There have always been, and always will be, Republican politicians who feel the need to assure liberal journalists that they don't really buy into the party's conservative message.

I'll give Steele the benefit of the doubt and assume that this unsavory dynamic was not at work here. Indeed, the Steele campaign has claimed that the candidate had many nice things to say about President Bush during the course of the lunch. Nonetheless, I can't help but view Steele less favorably than I did before this unfortunate incident.

Coincidentally, in yesterday's Evans-Novak Report, Bob Novak wrote:

Steele already polls slightly ahead of Mfume, and within reasonable distance of Cardin. Whoever wins the primary, Steele will come out of it with an enormous cash advantage and an opportunity to hit the airwaves aggressively for the last two months of the race. Steele is playing it smart -- the conservative base in Maryland know that he is one of them, so no one is dismayed when he throws a bomb in the direction of President Bush or the national GOP.

I think that was written before the interview became public. In any event, I agree that distancing oneself from the administration-- really, from the party in general-- is a delicate task at best, and I wouldn't be so confident that conservatives won't be dismayed.


Your Radio Equalizer agrees: if this was a planned strategy, it may very well backfire, alienating the conservative base, while doing little to win the confidence of confused independent voters. Why any Republican would trust Washington Post reporters is beyond comprehension and doesn't speak well for Steele's sense of good judgement.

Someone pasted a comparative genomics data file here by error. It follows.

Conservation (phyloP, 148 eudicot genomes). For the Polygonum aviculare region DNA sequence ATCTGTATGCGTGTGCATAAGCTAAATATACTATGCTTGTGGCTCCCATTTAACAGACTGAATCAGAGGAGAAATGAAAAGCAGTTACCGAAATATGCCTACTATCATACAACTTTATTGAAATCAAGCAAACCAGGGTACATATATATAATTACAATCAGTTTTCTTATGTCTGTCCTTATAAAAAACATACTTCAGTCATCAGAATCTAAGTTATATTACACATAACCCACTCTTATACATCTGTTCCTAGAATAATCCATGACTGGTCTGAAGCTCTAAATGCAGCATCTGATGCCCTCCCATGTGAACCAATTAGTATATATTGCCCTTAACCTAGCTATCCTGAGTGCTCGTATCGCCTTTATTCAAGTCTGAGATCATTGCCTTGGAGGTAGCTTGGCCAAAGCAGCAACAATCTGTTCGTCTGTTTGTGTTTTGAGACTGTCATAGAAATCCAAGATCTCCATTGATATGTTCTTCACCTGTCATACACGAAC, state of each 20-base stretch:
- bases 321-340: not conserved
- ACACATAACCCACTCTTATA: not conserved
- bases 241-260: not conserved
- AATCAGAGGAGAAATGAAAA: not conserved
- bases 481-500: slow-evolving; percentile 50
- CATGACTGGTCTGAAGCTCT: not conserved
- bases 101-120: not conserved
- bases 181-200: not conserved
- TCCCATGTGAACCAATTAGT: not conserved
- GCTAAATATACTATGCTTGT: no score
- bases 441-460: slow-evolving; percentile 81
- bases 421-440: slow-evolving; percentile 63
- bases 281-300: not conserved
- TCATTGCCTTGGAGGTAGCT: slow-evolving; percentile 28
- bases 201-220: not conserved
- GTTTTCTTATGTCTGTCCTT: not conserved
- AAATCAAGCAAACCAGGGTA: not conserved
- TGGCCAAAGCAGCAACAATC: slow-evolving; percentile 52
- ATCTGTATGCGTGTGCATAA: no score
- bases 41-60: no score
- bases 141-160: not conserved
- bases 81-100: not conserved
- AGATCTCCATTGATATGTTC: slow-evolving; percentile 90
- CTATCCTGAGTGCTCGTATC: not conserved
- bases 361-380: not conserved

In addition, to assume that conservative talk radio fans are dumb enough to accept Steele's embrace of Bush, after trashing him in front of the enemy press just days earlier, shows he knows little about the medium's listenership.

More than that, a US Senate race is no place for amateur hour politics. To repair the damage, Steele has difficult work ahead.

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Steele photo: AP

5 Comments:

  • Finally a decent post by Maloney. Kepp in mind Brian, many many conservatives are not exactly Bush lovers anymore. I think he lost voters for sure by embracing Bush. Real conservatives, talk radio listeners or not are not just blind Bush loyalists anymore. Neo-cins are, most Republicans are not neo-cons

    By Blogger rightwingwhiner, at 27 July, 2006 13:14  

  • rightwinghiner,
    Don't you love them necons? They are so pissed off that the U.S. is not bombing the hell out Iran and Korea, that they are now calling for Condi to be fired .
    What a bunch of losers.

    By Blogger Elmonica, at 27 July, 2006 14:42  

  • I just came across some videos made by the College Democrats of MD regarding mr Steele. I'm from New Orleans, but this guys sounds pretty two faced. Anyway I thought it was pretty interesting what the MDCD's did.

    Check it out at StowSerge.com

    By Blogger StowSerge.com, at 13 August, 2006 15:19  

  • I came across some videos that were produced by the MD College Democrats about Michael Steele that I thought we just great. Not only for the production quality, but for the idea of making them.

    I'm from New Orleans so I don't know a whole heck of a lot about this guy but he seems really two faced.

    Check it out at StowSerge.com

    By Blogger StowSerge.com, at 13 August, 2006 15:22  

  • I came across some videos that were produced by the MD College Democrats about Michael Steele that I thought we just great. Not only for the production quality, but for the idea of making them.

    I'm from New Orleans so I don't know a whole heck of a lot about this guy but he seems really two faced.

    Check it out at StowSerge.com

    By Blogger StowSerge.com, at 13 August, 2006 15:23